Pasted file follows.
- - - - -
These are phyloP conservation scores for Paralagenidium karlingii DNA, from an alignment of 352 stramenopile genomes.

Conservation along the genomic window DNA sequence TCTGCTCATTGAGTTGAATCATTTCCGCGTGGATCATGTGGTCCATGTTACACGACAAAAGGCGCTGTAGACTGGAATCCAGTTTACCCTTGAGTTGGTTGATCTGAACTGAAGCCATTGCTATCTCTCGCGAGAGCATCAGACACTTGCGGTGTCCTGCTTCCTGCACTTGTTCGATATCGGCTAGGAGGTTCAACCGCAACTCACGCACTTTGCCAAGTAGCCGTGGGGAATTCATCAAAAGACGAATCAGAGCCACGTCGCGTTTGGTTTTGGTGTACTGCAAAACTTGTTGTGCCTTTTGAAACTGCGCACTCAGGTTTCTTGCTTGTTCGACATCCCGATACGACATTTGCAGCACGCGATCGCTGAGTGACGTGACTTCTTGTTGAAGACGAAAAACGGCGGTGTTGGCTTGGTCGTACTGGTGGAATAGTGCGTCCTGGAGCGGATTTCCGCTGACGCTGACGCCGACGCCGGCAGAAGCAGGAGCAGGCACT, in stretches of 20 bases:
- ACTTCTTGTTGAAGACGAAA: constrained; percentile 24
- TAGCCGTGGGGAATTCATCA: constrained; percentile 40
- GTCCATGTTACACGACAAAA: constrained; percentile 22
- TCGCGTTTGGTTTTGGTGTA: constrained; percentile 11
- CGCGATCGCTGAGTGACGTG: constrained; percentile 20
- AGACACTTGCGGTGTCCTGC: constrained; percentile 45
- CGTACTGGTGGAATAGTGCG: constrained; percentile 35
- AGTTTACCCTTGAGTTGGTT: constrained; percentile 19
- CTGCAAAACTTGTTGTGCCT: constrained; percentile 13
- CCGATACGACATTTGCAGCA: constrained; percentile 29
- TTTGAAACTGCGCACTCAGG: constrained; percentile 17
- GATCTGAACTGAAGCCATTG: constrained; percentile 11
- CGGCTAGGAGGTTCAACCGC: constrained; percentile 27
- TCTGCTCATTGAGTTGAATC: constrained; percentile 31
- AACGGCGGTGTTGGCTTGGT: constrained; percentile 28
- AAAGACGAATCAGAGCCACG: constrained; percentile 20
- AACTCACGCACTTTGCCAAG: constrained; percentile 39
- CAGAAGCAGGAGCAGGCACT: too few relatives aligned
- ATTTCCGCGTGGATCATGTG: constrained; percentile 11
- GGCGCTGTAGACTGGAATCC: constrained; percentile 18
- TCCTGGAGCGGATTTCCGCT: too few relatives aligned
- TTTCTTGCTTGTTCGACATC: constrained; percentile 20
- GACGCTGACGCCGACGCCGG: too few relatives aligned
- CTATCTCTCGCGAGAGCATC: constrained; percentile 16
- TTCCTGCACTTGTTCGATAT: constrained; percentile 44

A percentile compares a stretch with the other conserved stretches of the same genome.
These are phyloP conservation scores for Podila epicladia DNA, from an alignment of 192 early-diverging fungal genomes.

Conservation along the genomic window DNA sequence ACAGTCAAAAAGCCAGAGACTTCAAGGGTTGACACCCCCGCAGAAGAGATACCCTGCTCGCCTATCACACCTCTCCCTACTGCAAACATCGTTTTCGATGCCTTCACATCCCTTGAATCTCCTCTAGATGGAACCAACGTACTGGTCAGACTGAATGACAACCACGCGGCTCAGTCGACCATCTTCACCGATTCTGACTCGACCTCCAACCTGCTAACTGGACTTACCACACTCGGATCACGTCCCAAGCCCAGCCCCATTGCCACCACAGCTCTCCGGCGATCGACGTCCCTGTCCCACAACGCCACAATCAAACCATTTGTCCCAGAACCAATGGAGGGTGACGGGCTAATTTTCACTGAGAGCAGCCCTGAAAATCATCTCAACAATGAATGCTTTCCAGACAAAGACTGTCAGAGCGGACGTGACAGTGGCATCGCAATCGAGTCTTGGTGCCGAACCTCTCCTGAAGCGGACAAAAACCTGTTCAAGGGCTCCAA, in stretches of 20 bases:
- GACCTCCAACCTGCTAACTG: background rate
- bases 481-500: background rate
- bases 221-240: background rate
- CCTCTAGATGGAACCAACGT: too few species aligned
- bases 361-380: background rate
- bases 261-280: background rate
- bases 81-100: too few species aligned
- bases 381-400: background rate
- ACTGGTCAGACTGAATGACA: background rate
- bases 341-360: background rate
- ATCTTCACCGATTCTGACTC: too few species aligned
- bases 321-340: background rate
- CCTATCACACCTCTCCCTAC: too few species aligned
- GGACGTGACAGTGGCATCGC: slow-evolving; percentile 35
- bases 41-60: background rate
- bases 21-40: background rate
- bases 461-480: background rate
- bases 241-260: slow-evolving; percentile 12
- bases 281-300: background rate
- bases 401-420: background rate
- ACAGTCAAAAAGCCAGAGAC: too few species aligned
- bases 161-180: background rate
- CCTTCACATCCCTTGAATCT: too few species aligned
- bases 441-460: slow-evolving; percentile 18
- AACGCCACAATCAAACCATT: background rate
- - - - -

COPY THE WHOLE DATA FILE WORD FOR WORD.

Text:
These are phyloP conservation scores for Paralagenidium karlingii DNA, from an alignment of 352 stramenopile genomes.

Conservation along the genomic window DNA sequence TCTGCTCATTGAGTTGAATCATTTCCGCGTGGATCATGTGGTCCATGTTACACGACAAAAGGCGCTGTAGACTGGAATCCAGTTTACCCTTGAGTTGGTTGATCTGAACTGAAGCCATTGCTATCTCTCGCGAGAGCATCAGACACTTGCGGTGTCCTGCTTCCTGCACTTGTTCGATATCGGCTAGGAGGTTCAACCGCAACTCACGCACTTTGCCAAGTAGCCGTGGGGAATTCATCAAAAGACGAATCAGAGCCACGTCGCGTTTGGTTTTGGTGTACTGCAAAACTTGTTGTGCCTTTTGAAACTGCGCACTCAGGTTTCTTGCTTGTTCGACATCCCGATACGACATTTGCAGCACGCGATCGCTGAGTGACGTGACTTCTTGTTGAAGACGAAAAACGGCGGTGTTGGCTTGGTCGTACTGGTGGAATAGTGCGTCCTGGAGCGGATTTCCGCTGACGCTGACGCCGACGCCGGCAGAAGCAGGAGCAGGCACT, in stretches of 20 bases:
- ACTTCTTGTTGAAGACGAAA: constrained; percentile 24
- TAGCCGTGGGGAATTCATCA: constrained; percentile 40
- GTCCATGTTACACGACAAAA: constrained; percentile 22
- TCGCGTTTGGTTTTGGTGTA: constrained; percentile 11
- CGCGATCGCTGAGTGACGTG: constrained; percentile 20
- AGACACTTGCGGTGTCCTGC: constrained; percentile 45
- CGTACTGGTGGAATAGTGCG: constrained; percentile 35
- AGTTTACCCTTGAGTTGGTT: constrained; percentile 19
- CTGCAAAACTTGTTGTGCCT: constrained; percentile 13
- CCGATACGACATTTGCAGCA: constrained; percentile 29
- TTTGAAACTGCGCACTCAGG: constrained; percentile 17
- GATCTGAACTGAAGCCATTG: constrained; percentile 11
- CGGCTAGGAGGTTCAACCGC: constrained; percentile 27
- TCTGCTCATTGAGTTGAATC: constrained; percentile 31
- AACGGCGGTGTTGGCTTGGT: constrained; percentile 28
- AAAGACGAATCAGAGCCACG: constrained; percentile 20
- AACTCACGCACTTTGCCAAG: constrained; percentile 39
- CAGAAGCAGGAGCAGGCACT: too few relatives aligned
- ATTTCCGCGTGGATCATGTG: constrained; percentile 11
- GGCGCTGTAGACTGGAATCC: constrained; percentile 18
- TCCTGGAGCGGATTTCCGCT: too few relatives aligned
- TTTCTTGCTTGTTCGACATC: constrained; percentile 20
- GACGCTGACGCCGACGCCGG: too few relatives aligned
- CTATCTCTCGCGAGAGCATC: constrained; percentile 16
- TTCCTGCACTTGTTCGATAT: constrained; percentile 44

A percentile compares a stretch with the other conserved stretches of the same genome.
These are phyloP conservation scores for Podila epicladia DNA, from an alignment of 192 early-diverging fungal genomes.

Conservation along the genomic window DNA sequence ACAGTCAAAAAGCCAGAGACTTCAAGGGTTGACACCCCCGCAGAAGAGATACCCTGCTCGCCTATCACACCTCTCCCTACTGCAAACATCGTTTTCGATGCCTTCACATCCCTTGAATCTCCTCTAGATGGAACCAACGTACTGGTCAGACTGAATGACAACCACGCGGCTCAGTCGACCATCTTCACCGATTCTGACTCGACCTCCAACCTGCTAACTGGACTTACCACACTCGGATCACGTCCCAAGCCCAGCCCCATTGCCACCACAGCTCTCCGGCGATCGACGTCCCTGTCCCACAACGCCACAATCAAACCATTTGTCCCAGAACCAATGGAGGGTGACGGGCTAATTTTCACTGAGAGCAGCCCTGAAAATCATCTCAACAATGAATGCTTTCCAGACAAAGACTGTCAGAGCGGACGTGACAGTGGCATCGCAATCGAGTCTTGGTGCCGAACCTCTCCTGAAGCGGACAAAAACCTGTTCAAGGGCTCCAA, in stretches of 20 bases:
- GACCTCCAACCTGCTAACTG: background rate
- bases 481-500: background rate
- bases 221-240: background rate
- CCTCTAGATGGAACCAACGT: too few species aligned
- bases 361-380: background rate
- bases 261-280: background rate
- bases 81-100: too few species aligned
- bases 381-400: background rate
- ACTGGTCAGACTGAATGACA: background rate
- bases 341-360: background rate
- ATCTTCACCGATTCTGACTC: too few species aligned
- bases 321-340: background rate
- CCTATCACACCTCTCCCTAC: too few species aligned
- GGACGTGACAGTGGCATCGC: slow-evolving; percentile 35
- bases 41-60: background rate
- bases 21-40: background rate
- bases 461-480: background rate
- bases 241-260: slow-evolving; percentile 12
- bases 281-300: background rate
- bases 401-420: background rate
- ACAGTCAAAAAGCCAGAGAC: too few species aligned
- bases 161-180: background rate
- CCTTCACATCCCTTGAATCT: too few species aligned
- bases 441-460: slow-evolving; percentile 18
- AACGCCACAATCAAACCATT: background rate